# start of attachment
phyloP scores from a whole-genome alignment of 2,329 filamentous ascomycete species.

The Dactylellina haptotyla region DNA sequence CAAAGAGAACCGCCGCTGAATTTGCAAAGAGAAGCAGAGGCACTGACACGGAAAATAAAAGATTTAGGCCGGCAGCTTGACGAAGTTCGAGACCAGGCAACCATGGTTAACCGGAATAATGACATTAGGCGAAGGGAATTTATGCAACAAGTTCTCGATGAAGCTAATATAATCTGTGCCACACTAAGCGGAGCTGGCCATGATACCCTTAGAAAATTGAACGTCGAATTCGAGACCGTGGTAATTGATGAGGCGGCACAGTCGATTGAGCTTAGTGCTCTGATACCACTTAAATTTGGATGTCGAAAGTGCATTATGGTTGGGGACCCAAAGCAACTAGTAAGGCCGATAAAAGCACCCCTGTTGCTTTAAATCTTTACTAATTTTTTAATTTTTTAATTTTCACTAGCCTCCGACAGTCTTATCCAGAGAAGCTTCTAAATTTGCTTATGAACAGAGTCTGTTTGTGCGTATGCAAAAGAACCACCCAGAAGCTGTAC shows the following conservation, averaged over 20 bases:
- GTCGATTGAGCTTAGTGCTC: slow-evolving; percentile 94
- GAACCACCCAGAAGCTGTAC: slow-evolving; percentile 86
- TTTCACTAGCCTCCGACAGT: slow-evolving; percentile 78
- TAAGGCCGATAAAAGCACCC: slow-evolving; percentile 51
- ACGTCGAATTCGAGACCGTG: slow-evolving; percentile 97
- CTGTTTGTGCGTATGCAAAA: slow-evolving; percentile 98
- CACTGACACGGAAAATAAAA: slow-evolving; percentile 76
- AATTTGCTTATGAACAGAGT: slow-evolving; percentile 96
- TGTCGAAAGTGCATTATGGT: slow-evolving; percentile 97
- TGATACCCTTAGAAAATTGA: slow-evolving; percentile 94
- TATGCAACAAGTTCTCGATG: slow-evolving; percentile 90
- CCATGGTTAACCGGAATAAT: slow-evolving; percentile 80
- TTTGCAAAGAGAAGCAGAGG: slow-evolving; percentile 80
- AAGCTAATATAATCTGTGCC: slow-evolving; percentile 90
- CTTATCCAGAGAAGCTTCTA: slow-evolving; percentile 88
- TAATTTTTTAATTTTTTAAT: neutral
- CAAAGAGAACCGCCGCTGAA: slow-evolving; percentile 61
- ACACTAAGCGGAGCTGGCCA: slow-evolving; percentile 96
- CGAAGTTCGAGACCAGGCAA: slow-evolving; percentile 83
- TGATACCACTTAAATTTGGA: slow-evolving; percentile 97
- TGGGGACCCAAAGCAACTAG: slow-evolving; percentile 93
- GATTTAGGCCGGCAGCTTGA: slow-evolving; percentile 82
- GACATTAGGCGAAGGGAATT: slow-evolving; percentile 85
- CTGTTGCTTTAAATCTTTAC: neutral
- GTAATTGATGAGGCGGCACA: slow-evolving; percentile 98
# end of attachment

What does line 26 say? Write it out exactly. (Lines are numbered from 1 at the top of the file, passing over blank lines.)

- CTGTTGCTTTAAATCTTTAC: neutral